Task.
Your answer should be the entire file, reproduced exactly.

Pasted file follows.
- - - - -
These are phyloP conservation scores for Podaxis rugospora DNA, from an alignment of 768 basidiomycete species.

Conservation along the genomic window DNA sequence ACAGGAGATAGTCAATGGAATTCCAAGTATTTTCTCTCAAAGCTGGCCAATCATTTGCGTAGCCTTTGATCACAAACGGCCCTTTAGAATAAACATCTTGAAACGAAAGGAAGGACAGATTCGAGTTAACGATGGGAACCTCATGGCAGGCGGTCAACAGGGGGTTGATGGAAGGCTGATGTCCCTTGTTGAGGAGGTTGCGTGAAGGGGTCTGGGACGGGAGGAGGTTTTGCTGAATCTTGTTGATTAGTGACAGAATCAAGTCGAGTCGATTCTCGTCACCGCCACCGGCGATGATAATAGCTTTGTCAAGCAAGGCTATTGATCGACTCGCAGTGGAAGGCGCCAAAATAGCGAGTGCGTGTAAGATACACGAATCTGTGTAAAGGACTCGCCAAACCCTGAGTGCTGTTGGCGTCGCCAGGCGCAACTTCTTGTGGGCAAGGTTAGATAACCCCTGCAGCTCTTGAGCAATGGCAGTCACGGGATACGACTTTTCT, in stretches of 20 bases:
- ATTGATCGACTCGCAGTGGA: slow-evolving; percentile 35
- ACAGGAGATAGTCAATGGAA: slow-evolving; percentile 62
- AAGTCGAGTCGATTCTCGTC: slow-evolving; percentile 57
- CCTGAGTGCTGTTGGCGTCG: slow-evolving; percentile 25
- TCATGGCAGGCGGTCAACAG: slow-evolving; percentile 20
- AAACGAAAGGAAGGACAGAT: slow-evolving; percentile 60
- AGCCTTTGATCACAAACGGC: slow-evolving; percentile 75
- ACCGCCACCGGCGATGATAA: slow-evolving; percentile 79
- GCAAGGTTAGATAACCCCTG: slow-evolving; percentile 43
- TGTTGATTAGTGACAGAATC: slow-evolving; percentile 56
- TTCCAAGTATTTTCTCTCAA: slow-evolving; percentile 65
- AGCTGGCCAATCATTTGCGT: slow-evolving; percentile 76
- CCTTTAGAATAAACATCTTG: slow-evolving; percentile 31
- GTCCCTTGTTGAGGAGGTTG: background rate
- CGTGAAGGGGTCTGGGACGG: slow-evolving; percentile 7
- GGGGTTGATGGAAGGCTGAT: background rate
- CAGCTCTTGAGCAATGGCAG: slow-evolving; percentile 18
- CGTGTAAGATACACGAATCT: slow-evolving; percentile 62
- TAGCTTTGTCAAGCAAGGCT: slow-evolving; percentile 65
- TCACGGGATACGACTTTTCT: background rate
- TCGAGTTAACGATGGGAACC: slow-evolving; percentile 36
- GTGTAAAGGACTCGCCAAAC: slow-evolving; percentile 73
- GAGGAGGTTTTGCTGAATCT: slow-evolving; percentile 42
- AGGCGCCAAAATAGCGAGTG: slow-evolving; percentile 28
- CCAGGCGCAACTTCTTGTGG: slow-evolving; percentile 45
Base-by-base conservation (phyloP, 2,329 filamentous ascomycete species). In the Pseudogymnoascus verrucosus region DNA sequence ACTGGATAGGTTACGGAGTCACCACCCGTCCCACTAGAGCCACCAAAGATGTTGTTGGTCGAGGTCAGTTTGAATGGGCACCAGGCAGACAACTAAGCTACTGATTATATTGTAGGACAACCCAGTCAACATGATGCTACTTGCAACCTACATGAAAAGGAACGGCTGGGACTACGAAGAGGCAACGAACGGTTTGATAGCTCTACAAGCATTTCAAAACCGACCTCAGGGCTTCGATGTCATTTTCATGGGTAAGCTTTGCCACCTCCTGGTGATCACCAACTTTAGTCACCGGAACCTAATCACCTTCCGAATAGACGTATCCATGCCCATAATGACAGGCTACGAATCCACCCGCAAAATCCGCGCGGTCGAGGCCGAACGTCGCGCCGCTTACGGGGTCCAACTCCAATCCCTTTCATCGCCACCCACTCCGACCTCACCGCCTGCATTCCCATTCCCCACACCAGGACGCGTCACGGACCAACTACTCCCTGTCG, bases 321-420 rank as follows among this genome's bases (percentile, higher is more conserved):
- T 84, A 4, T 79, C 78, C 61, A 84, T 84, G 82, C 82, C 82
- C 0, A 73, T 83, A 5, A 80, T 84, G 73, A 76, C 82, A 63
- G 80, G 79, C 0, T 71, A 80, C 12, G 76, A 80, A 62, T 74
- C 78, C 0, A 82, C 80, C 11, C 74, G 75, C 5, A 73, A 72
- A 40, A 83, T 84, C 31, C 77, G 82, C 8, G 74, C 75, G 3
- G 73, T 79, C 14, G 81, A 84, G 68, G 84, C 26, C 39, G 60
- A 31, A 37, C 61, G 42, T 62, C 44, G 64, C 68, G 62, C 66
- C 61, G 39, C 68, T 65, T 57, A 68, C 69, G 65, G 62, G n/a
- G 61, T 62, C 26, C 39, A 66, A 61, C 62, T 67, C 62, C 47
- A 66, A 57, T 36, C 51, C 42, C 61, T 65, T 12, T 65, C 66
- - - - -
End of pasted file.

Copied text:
These are phyloP conservation scores for Podaxis rugospora DNA, from an alignment of 768 basidiomycete species.

Conservation along the genomic window DNA sequence ACAGGAGATAGTCAATGGAATTCCAAGTATTTTCTCTCAAAGCTGGCCAATCATTTGCGTAGCCTTTGATCACAAACGGCCCTTTAGAATAAACATCTTGAAACGAAAGGAAGGACAGATTCGAGTTAACGATGGGAACCTCATGGCAGGCGGTCAACAGGGGGTTGATGGAAGGCTGATGTCCCTTGTTGAGGAGGTTGCGTGAAGGGGTCTGGGACGGGAGGAGGTTTTGCTGAATCTTGTTGATTAGTGACAGAATCAAGTCGAGTCGATTCTCGTCACCGCCACCGGCGATGATAATAGCTTTGTCAAGCAAGGCTATTGATCGACTCGCAGTGGAAGGCGCCAAAATAGCGAGTGCGTGTAAGATACACGAATCTGTGTAAAGGACTCGCCAAACCCTGAGTGCTGTTGGCGTCGCCAGGCGCAACTTCTTGTGGGCAAGGTTAGATAACCCCTGCAGCTCTTGAGCAATGGCAGTCACGGGATACGACTTTTCT, in stretches of 20 bases:
- ATTGATCGACTCGCAGTGGA: slow-evolving; percentile 35
- ACAGGAGATAGTCAATGGAA: slow-evolving; percentile 62
- AAGTCGAGTCGATTCTCGTC: slow-evolving; percentile 57
- CCTGAGTGCTGTTGGCGTCG: slow-evolving; percentile 25
- TCATGGCAGGCGGTCAACAG: slow-evolving; percentile 20
- AAACGAAAGGAAGGACAGAT: slow-evolving; percentile 60
- AGCCTTTGATCACAAACGGC: slow-evolving; percentile 75
- ACCGCCACCGGCGATGATAA: slow-evolving; percentile 79
- GCAAGGTTAGATAACCCCTG: slow-evolving; percentile 43
- TGTTGATTAGTGACAGAATC: slow-evolving; percentile 56
- TTCCAAGTATTTTCTCTCAA: slow-evolving; percentile 65
- AGCTGGCCAATCATTTGCGT: slow-evolving; percentile 76
- CCTTTAGAATAAACATCTTG: slow-evolving; percentile 31
- GTCCCTTGTTGAGGAGGTTG: background rate
- CGTGAAGGGGTCTGGGACGG: slow-evolving; percentile 7
- GGGGTTGATGGAAGGCTGAT: background rate
- CAGCTCTTGAGCAATGGCAG: slow-evolving; percentile 18
- CGTGTAAGATACACGAATCT: slow-evolving; percentile 62
- TAGCTTTGTCAAGCAAGGCT: slow-evolving; percentile 65
- TCACGGGATACGACTTTTCT: background rate
- TCGAGTTAACGATGGGAACC: slow-evolving; percentile 36
- GTGTAAAGGACTCGCCAAAC: slow-evolving; percentile 73
- GAGGAGGTTTTGCTGAATCT: slow-evolving; percentile 42
- AGGCGCCAAAATAGCGAGTG: slow-evolving; percentile 28
- CCAGGCGCAACTTCTTGTGG: slow-evolving; percentile 45
Base-by-base conservation (phyloP, 2,329 filamentous ascomycete species). In the Pseudogymnoascus verrucosus region DNA sequence ACTGGATAGGTTACGGAGTCACCACCCGTCCCACTAGAGCCACCAAAGATGTTGTTGGTCGAGGTCAGTTTGAATGGGCACCAGGCAGACAACTAAGCTACTGATTATATTGTAGGACAACCCAGTCAACATGATGCTACTTGCAACCTACATGAAAAGGAACGGCTGGGACTACGAAGAGGCAACGAACGGTTTGATAGCTCTACAAGCATTTCAAAACCGACCTCAGGGCTTCGATGTCATTTTCATGGGTAAGCTTTGCCACCTCCTGGTGATCACCAACTTTAGTCACCGGAACCTAATCACCTTCCGAATAGACGTATCCATGCCCATAATGACAGGCTACGAATCCACCCGCAAAATCCGCGCGGTCGAGGCCGAACGTCGCGCCGCTTACGGGGTCCAACTCCAATCCCTTTCATCGCCACCCACTCCGACCTCACCGCCTGCATTCCCATTCCCCACACCAGGACGCGTCACGGACCAACTACTCCCTGTCG, bases 321-420 rank as follows among this genome's bases (percentile, higher is more conserved):
- T 84, A 4, T 79, C 78, C 61, A 84, T 84, G 82, C 82, C 82
- C 0, A 73, T 83, A 5, A 80, T 84, G 73, A 76, C 82, A 63
- G 80, G 79, C 0, T 71, A 80, C 12, G 76, A 80, A 62, T 74
- C 78, C 0, A 82, C 80, C 11, C 74, G 75, C 5, A 73, A 72
- A 40, A 83, T 84, C 31, C 77, G 82, C 8, G 74, C 75, G 3
- G 73, T 79, C 14, G 81, A 84, G 68, G 84, C 26, C 39, G 60
- A 31, A 37, C 61, G 42, T 62, C 44, G 64, C 68, G 62, C 66
- C 61, G 39, C 68, T 65, T 57, A 68, C 69, G 65, G 62, G n/a
- G 61, T 62, C 26, C 39, A 66, A 61, C 62, T 67, C 62, C 47
- A 66, A 57, T 36, C 51, C 42, C 61, T 65, T 12, T 65, C 66